Hunger is central to the historical perception of the people of Liverpool. The port, once known as “Torytown” and “the second city of the empire”, first fell out of step with the rest of England after the potato famine in the 1840s. Millions of starving Irish people have landed on the banks of the Mersey. Many stayed. Liverpool’s ‘otherness’ dates back to the mid-19th century.

What does it have to do with football? A lot. The word “Scouse” is a slur that has been reappropriated by those against whom it was used. In Liverpool’s poorer neighborhoods a century ago, malnourished locals – who were the children of immigrants and identified primarily as Irish – relied on soup kitchens and cheap street vendors for food . What they were served was Scouse, a watery stew. Scouser was a derogatory term used to make fun of the poor. When “Feed the Scousers” resonates in the stadiums, it expresses a deep folk memory imbued with anti-migrant and anti-Irish sentiment. Those who sing it may not be aware of the history, but the driving forces behind their behavior date back decades. Nowhere else is poverty so flouted by outsiders. Nobody sings “Feed the Geordies” or “Feed the Mancs” even though other places have much poorer areas. No wonder the citizens of Liverpool are fired up by the chants.

Under these circumstances, it’s hard to convince Scousers to do anything but boo the national anthem. And then we come to Hillsborough. Britain is still expected to be in a state of uproar over the 1989 disaster that left 97 people dead. High-ranking police and high-level politicians lied about what happened, covered up the mistakes of officials, and blamed innocent supporters. The national press, on the whole, either amplified the establishment narrative or failed to provide adequate scrutiny of the authorities. A substantial percentage of the British public will still not accept the findings of the longest and most comprehensive inquiries in the country’s history. To top it off, the officers responsible for the mass death and cover-up have been acquitted of any wrongdoing – even after some of those people admitted their guilt in court. Today, the biggest miscarriage of justice in the country’s history is reduced to jokes about football. Which country. Play this anthem again so we can all participate.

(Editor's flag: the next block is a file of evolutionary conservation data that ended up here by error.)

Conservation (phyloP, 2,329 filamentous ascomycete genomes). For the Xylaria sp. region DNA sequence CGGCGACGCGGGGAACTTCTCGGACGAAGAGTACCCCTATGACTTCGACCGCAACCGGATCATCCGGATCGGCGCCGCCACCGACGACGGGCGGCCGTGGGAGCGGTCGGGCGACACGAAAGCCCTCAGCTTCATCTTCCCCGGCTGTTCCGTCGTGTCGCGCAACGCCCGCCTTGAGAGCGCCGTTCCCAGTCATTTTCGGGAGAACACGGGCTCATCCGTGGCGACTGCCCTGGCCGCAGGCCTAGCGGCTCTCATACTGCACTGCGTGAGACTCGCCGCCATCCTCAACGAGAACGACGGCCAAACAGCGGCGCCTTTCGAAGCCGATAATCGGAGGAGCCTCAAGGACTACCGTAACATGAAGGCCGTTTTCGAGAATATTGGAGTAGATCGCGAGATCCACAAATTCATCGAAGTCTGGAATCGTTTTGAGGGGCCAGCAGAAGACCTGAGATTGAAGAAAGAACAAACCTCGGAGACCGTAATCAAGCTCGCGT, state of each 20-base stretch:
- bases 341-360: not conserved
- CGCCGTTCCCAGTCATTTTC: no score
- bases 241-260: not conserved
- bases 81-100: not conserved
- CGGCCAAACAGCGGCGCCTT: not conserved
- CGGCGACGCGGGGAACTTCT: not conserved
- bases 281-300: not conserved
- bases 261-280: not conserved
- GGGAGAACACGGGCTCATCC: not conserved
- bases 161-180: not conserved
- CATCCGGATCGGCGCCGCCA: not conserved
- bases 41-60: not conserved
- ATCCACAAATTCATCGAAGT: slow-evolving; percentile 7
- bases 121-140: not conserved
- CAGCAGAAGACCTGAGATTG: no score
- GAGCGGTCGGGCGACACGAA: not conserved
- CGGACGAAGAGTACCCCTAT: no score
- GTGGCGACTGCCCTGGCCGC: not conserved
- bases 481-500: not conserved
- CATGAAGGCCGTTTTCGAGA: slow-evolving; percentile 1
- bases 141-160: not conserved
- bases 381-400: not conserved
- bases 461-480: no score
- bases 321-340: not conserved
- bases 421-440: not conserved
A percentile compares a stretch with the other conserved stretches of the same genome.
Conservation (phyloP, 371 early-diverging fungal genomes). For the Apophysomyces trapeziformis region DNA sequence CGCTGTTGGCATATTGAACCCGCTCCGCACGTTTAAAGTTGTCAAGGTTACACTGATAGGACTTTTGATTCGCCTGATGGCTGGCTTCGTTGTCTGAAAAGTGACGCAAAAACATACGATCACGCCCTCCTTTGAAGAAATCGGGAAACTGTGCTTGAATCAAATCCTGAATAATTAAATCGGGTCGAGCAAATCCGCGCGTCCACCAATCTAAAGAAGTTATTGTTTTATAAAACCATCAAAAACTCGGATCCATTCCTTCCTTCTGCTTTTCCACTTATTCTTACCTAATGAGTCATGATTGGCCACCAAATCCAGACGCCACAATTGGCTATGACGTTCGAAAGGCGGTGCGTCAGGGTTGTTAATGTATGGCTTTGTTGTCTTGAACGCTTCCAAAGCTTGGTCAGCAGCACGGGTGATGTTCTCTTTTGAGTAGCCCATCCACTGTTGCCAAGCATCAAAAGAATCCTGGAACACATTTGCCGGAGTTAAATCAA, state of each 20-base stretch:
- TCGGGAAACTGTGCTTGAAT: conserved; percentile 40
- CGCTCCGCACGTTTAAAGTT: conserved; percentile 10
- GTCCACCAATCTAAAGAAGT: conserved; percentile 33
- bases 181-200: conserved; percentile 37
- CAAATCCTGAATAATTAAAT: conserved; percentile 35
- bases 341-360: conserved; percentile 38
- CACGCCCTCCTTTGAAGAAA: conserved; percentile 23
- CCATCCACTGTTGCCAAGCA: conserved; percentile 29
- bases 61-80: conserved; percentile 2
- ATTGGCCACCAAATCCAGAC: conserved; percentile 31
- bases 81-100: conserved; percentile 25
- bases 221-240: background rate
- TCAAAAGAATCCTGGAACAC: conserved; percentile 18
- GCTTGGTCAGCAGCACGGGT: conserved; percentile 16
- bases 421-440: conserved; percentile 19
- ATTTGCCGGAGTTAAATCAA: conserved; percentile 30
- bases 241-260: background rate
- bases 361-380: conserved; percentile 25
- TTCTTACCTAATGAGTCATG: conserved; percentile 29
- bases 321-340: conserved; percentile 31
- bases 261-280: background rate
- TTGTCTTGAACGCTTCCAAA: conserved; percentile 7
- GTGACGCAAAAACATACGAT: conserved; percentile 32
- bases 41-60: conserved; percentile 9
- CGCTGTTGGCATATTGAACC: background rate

A number of Liverpool fans booed the national anthem during the FA Cup final

(PA wire)

The FA also fared well. The governing body staged a semi-final on a pitch that did not have a security certificate. Tottenham Hotspur fans nearly missed eight years earlier on the same Leppings Lane terraces where carnage occurred in 1989. stay with me was disrupted, the FA did nothing to respect the bereaved and the survivors of an avoidable disaster at one of their showpiece matches.

The events of the weekend illustrated how toxic attitudes towards Hillsborough have become. Family members of the dead have been heavily abused on social media by trolls who have used Saturday’s events as an excuse to harass those who have fought unsuccessfully for justice.

So what would it take to stop Liverpool fans from interrupting the national anthem? There is a simple answer: don’t play it. We don’t want to hear it. Contempt oozes from every word, from every note.

And we don’t want to hear any complaints about the Scousers being disrespectful. Boos are a cry for justice, for equality, a howl against hunger and poverty. It is depressing that so many people in Britain cannot hear this. Klopp heard it. Johnson never will.

This is why Liverpool fans boo the national anthem and this is what would stop it